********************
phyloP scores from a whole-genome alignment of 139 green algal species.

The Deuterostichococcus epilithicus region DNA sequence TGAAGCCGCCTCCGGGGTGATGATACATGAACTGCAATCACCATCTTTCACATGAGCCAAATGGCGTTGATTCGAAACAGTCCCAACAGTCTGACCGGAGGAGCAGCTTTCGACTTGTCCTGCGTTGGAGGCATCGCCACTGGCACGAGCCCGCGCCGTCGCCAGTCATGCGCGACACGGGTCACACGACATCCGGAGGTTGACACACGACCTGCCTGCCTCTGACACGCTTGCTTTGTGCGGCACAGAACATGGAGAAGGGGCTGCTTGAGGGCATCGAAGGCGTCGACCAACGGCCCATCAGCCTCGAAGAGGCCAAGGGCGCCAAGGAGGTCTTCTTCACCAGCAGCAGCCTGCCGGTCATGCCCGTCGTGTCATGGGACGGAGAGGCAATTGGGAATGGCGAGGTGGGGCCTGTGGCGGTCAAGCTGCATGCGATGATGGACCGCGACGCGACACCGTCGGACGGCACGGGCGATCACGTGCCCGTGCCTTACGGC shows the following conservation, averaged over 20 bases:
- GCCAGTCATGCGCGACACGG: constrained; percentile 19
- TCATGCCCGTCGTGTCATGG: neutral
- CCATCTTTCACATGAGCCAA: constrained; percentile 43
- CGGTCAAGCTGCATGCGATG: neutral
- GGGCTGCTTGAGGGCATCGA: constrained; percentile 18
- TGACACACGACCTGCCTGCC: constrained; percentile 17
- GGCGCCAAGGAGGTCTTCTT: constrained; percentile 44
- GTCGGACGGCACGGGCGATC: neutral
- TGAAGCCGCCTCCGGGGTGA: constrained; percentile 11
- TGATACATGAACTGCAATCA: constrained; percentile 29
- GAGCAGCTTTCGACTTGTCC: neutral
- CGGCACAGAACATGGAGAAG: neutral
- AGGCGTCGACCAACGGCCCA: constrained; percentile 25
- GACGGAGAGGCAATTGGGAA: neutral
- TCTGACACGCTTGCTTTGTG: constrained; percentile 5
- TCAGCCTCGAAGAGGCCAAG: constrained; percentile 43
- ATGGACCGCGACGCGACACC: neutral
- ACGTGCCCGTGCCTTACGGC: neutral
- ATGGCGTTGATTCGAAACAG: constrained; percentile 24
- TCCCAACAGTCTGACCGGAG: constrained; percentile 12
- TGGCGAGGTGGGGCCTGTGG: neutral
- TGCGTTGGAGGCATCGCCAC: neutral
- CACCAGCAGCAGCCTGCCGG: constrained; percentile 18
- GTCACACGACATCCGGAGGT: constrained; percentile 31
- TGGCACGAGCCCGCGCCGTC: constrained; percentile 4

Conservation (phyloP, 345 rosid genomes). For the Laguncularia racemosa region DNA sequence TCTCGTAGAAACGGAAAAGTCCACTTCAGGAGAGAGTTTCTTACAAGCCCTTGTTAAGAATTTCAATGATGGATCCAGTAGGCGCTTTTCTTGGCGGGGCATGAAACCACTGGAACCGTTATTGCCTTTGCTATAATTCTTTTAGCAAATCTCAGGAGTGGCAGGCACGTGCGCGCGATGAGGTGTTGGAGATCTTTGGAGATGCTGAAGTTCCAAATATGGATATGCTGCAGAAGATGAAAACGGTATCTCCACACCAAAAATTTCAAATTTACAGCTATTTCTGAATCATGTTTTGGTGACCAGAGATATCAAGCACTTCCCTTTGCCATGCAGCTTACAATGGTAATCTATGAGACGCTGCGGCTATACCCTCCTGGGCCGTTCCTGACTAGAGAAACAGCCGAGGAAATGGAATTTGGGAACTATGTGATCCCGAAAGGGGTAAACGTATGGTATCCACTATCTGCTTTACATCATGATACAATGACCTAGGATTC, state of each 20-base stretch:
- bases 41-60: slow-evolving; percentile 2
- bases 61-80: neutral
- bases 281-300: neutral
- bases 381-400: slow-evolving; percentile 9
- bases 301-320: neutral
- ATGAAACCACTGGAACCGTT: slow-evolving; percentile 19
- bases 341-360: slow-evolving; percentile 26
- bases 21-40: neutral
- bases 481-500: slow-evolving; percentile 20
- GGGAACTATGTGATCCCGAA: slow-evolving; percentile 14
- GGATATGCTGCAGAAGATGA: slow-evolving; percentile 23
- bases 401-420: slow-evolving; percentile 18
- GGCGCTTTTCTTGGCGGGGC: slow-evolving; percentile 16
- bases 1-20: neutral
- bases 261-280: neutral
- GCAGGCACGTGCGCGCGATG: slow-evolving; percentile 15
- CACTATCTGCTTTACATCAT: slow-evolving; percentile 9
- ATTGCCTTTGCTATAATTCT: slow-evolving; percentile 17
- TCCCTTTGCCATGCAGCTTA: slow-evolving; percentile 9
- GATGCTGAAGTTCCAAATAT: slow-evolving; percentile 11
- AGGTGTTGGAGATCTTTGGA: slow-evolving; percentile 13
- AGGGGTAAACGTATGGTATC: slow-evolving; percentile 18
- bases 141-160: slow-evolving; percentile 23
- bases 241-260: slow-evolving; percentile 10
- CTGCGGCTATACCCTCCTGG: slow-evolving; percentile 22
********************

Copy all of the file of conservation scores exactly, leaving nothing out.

phyloP scores from a whole-genome alignment of 139 green algal species.

The Deuterostichococcus epilithicus region DNA sequence TGAAGCCGCCTCCGGGGTGATGATACATGAACTGCAATCACCATCTTTCACATGAGCCAAATGGCGTTGATTCGAAACAGTCCCAACAGTCTGACCGGAGGAGCAGCTTTCGACTTGTCCTGCGTTGGAGGCATCGCCACTGGCACGAGCCCGCGCCGTCGCCAGTCATGCGCGACACGGGTCACACGACATCCGGAGGTTGACACACGACCTGCCTGCCTCTGACACGCTTGCTTTGTGCGGCACAGAACATGGAGAAGGGGCTGCTTGAGGGCATCGAAGGCGTCGACCAACGGCCCATCAGCCTCGAAGAGGCCAAGGGCGCCAAGGAGGTCTTCTTCACCAGCAGCAGCCTGCCGGTCATGCCCGTCGTGTCATGGGACGGAGAGGCAATTGGGAATGGCGAGGTGGGGCCTGTGGCGGTCAAGCTGCATGCGATGATGGACCGCGACGCGACACCGTCGGACGGCACGGGCGATCACGTGCCCGTGCCTTACGGC shows the following conservation, averaged over 20 bases:
- GCCAGTCATGCGCGACACGG: constrained; percentile 19
- TCATGCCCGTCGTGTCATGG: neutral
- CCATCTTTCACATGAGCCAA: constrained; percentile 43
- CGGTCAAGCTGCATGCGATG: neutral
- GGGCTGCTTGAGGGCATCGA: constrained; percentile 18
- TGACACACGACCTGCCTGCC: constrained; percentile 17
- GGCGCCAAGGAGGTCTTCTT: constrained; percentile 44
- GTCGGACGGCACGGGCGATC: neutral
- TGAAGCCGCCTCCGGGGTGA: constrained; percentile 11
- TGATACATGAACTGCAATCA: constrained; percentile 29
- GAGCAGCTTTCGACTTGTCC: neutral
- CGGCACAGAACATGGAGAAG: neutral
- AGGCGTCGACCAACGGCCCA: constrained; percentile 25
- GACGGAGAGGCAATTGGGAA: neutral
- TCTGACACGCTTGCTTTGTG: constrained; percentile 5
- TCAGCCTCGAAGAGGCCAAG: constrained; percentile 43
- ATGGACCGCGACGCGACACC: neutral
- ACGTGCCCGTGCCTTACGGC: neutral
- ATGGCGTTGATTCGAAACAG: constrained; percentile 24
- TCCCAACAGTCTGACCGGAG: constrained; percentile 12
- TGGCGAGGTGGGGCCTGTGG: neutral
- TGCGTTGGAGGCATCGCCAC: neutral
- CACCAGCAGCAGCCTGCCGG: constrained; percentile 18
- GTCACACGACATCCGGAGGT: constrained; percentile 31
- TGGCACGAGCCCGCGCCGTC: constrained; percentile 4

Conservation (phyloP, 345 rosid genomes). For the Laguncularia racemosa region DNA sequence TCTCGTAGAAACGGAAAAGTCCACTTCAGGAGAGAGTTTCTTACAAGCCCTTGTTAAGAATTTCAATGATGGATCCAGTAGGCGCTTTTCTTGGCGGGGCATGAAACCACTGGAACCGTTATTGCCTTTGCTATAATTCTTTTAGCAAATCTCAGGAGTGGCAGGCACGTGCGCGCGATGAGGTGTTGGAGATCTTTGGAGATGCTGAAGTTCCAAATATGGATATGCTGCAGAAGATGAAAACGGTATCTCCACACCAAAAATTTCAAATTTACAGCTATTTCTGAATCATGTTTTGGTGACCAGAGATATCAAGCACTTCCCTTTGCCATGCAGCTTACAATGGTAATCTATGAGACGCTGCGGCTATACCCTCCTGGGCCGTTCCTGACTAGAGAAACAGCCGAGGAAATGGAATTTGGGAACTATGTGATCCCGAAAGGGGTAAACGTATGGTATCCACTATCTGCTTTACATCATGATACAATGACCTAGGATTC, state of each 20-base stretch:
- bases 41-60: slow-evolving; percentile 2
- bases 61-80: neutral
- bases 281-300: neutral
- bases 381-400: slow-evolving; percentile 9
- bases 301-320: neutral
- ATGAAACCACTGGAACCGTT: slow-evolving; percentile 19
- bases 341-360: slow-evolving; percentile 26
- bases 21-40: neutral
- bases 481-500: slow-evolving; percentile 20
- GGGAACTATGTGATCCCGAA: slow-evolving; percentile 14
- GGATATGCTGCAGAAGATGA: slow-evolving; percentile 23
- bases 401-420: slow-evolving; percentile 18
- GGCGCTTTTCTTGGCGGGGC: slow-evolving; percentile 16
- bases 1-20: neutral
- bases 261-280: neutral
- GCAGGCACGTGCGCGCGATG: slow-evolving; percentile 15
- CACTATCTGCTTTACATCAT: slow-evolving; percentile 9
- ATTGCCTTTGCTATAATTCT: slow-evolving; percentile 17
- TCCCTTTGCCATGCAGCTTA: slow-evolving; percentile 9
- GATGCTGAAGTTCCAAATAT: slow-evolving; percentile 11
- AGGTGTTGGAGATCTTTGGA: slow-evolving; percentile 13
- AGGGGTAAACGTATGGTATC: slow-evolving; percentile 18
- bases 141-160: slow-evolving; percentile 23
- bases 241-260: slow-evolving; percentile 10
- CTGCGGCTATACCCTCCTGG: slow-evolving; percentile 22